None of this will not be neat and tidy because people are messy. We are all a mess. We all sin and we all need grace. And we all need each other. As human beings interact, there are bound to be prickly social interactions, miscommunications, imperfect actions, misguided intentions, backbiting, and a whole host of vices. Nonetheless, we are sent on mission by our Lord Jesus Christ.

One of Pope St. John Paul II’s favorite quotes from the Second Vatican Council is from the Constitution on the Church in the Modern World: Gaudium et Spes: “…man, who is the only creature on earth which God willed for itself, cannot fully find himself except through a sincere gift of himself (GS, 24).” By giving of ourselves in love, mess and all, we become who God made us to be.

In the mission of the love of God, we must embrace the messy moments as a grace. In the bad things that will come, we accept that God allowed these moments to happen. We trust also in the truth revealed by Him: “And we know that for those who love God all things work together for good, for those who are called according to his purpose (Rom. 8:28).” If we love God and cooperate with His grace, in the middle of the mess, He will work all things for the good.

The Indispensable Holy Sacrifice of the Mass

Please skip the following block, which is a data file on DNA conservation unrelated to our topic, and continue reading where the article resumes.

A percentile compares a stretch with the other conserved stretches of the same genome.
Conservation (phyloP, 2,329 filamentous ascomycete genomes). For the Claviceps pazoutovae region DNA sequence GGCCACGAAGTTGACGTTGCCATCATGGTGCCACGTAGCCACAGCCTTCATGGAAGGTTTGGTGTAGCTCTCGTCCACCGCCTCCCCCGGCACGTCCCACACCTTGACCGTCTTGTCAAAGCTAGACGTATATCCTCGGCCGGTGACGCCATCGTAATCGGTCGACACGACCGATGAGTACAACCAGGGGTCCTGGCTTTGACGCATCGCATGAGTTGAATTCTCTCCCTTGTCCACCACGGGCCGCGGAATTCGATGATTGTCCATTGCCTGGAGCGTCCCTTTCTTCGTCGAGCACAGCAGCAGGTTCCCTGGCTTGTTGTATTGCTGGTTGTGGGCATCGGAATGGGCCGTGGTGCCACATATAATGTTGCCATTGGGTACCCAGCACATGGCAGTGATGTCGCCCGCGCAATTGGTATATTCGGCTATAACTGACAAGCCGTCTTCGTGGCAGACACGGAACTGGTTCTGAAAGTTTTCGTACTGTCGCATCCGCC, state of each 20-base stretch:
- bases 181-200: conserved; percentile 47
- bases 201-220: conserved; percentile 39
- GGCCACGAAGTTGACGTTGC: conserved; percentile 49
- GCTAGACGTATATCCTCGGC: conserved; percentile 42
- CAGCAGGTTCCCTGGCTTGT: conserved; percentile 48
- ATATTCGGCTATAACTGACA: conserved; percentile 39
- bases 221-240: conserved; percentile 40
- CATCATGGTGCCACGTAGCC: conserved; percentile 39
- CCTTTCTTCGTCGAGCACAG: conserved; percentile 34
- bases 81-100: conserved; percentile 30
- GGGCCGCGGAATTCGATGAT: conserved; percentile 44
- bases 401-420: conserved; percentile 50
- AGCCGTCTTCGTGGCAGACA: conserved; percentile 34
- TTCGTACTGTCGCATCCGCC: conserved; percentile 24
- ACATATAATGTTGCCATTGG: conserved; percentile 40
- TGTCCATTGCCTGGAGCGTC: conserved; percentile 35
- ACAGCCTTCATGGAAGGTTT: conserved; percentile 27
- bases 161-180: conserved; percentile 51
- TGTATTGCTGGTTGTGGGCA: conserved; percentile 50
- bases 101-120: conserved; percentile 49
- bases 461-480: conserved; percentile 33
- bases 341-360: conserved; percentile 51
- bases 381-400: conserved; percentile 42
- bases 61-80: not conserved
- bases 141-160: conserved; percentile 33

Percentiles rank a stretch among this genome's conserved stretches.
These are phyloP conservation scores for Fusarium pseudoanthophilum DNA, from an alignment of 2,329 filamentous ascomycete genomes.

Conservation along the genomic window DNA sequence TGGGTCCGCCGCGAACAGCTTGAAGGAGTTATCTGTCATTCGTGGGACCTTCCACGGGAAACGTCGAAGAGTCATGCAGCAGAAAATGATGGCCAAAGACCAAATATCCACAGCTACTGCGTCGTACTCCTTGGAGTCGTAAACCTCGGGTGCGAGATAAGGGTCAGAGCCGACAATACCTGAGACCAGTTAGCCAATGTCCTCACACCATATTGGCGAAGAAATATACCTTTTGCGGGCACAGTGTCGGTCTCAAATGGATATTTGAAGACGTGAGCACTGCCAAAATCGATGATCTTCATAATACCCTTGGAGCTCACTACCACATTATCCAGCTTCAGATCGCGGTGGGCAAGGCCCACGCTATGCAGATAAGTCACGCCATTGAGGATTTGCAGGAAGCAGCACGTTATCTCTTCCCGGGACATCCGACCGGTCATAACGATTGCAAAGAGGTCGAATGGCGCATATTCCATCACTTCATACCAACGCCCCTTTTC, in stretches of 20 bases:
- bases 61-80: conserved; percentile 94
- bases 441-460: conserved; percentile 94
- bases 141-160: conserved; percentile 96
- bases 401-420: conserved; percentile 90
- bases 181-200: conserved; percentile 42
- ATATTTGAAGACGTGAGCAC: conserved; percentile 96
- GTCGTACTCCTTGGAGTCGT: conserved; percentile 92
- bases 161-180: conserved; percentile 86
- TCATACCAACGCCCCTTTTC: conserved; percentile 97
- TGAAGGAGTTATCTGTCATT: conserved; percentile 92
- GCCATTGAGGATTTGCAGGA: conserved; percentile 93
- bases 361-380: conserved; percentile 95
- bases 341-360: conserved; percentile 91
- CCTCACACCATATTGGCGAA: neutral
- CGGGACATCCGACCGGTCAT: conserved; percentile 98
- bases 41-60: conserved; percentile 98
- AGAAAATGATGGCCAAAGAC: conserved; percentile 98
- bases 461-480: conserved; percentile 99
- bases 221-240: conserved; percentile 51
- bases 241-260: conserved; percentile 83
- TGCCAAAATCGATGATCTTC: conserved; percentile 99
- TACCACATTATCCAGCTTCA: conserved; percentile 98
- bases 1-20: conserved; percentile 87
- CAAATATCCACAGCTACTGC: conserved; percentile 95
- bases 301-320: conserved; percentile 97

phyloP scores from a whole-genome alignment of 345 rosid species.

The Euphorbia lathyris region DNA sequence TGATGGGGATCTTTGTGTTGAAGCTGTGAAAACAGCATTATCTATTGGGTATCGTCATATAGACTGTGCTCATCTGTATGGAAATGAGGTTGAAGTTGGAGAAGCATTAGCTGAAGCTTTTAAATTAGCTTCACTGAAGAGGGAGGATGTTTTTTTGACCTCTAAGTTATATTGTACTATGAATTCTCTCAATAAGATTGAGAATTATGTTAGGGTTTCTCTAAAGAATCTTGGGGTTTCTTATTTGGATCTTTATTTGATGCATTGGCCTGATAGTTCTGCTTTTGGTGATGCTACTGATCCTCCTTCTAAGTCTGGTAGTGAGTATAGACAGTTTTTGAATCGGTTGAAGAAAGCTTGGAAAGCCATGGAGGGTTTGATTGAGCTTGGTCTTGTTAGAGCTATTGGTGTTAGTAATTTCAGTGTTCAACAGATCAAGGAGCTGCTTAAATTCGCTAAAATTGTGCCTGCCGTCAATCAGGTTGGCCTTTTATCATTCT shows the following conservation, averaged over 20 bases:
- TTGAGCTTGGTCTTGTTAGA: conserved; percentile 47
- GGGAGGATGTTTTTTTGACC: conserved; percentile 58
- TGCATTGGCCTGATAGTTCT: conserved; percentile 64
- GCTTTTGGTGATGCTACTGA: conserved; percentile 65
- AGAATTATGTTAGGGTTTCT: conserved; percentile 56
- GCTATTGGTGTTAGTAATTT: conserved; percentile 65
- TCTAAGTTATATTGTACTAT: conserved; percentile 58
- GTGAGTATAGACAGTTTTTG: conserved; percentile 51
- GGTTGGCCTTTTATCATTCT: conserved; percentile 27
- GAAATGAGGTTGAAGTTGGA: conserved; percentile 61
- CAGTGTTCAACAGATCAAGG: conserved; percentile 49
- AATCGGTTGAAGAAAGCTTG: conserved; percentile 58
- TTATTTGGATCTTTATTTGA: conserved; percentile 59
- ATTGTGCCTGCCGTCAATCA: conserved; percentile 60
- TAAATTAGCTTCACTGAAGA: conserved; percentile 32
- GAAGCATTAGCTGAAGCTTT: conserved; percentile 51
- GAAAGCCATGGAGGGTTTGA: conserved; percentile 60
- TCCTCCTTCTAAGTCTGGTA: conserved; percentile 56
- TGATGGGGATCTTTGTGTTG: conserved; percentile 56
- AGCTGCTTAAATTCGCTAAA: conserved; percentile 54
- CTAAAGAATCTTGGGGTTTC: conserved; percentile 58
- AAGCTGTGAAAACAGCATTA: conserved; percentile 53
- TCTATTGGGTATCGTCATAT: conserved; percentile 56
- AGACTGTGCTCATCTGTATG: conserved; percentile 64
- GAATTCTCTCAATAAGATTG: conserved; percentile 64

We find perfection in the imperfection of life by allowing ourselves to be in union with Jesus Christ, to the glory of the Father, in the power of the Holy Spirit. This is the glory of every single Holy Sacrifice of the Mass. From the Cross, the Son of God offers Himself to the Father in the Holy Spirit. At Mass, this saving reality comes present once again, outside of space and time. Therefore, we could say that the Mass is the offering of the Son to the Father in the Spirit in which we are invited to freely take part. So, when we offer ourselves, in all of our imperfections, the perfection of Jesus Christ makes up for what is lacking in our offering. 

Perfection in the Imperfection

The astounding reality of salvation, goodness, and eternal life is the mystery of Jesus Christ. We trust in His promise: “For God so loved the world, that he gave his only Son, that whoever believes in him should not perish but have eternal life (Jn. 3:16).” This gift of eternal life does not begin in Heaven, it begins when God calls us, and this call began before we were made: “Before I formed you in the womb I knew you, and before you were born I consecrated you… (Jer. 1:5).” In Baptism, we enter this saving reality as through a doorway.

This gift of Baptism, strengthened and amplified in Confirmation, and renewed in the Sacrament of Penance, is ordered to the Most Holy Eucharist, Jesus Christ Himself. If we strive for holiness and achieve it, it is anything that we have done. It is God who moves first and we react. It is God who calls and we respond. It is God who gives and we who receive and share. 

As we strive for holiness, may we never settle for anything less than full perfection of unity with God. Most importantly, may we never forget that this is God’s work in us and not something that we will ever be able to offer on our own. All He desires of us is an open heart offered in love to Him. He will do the rest, as messy as it might get.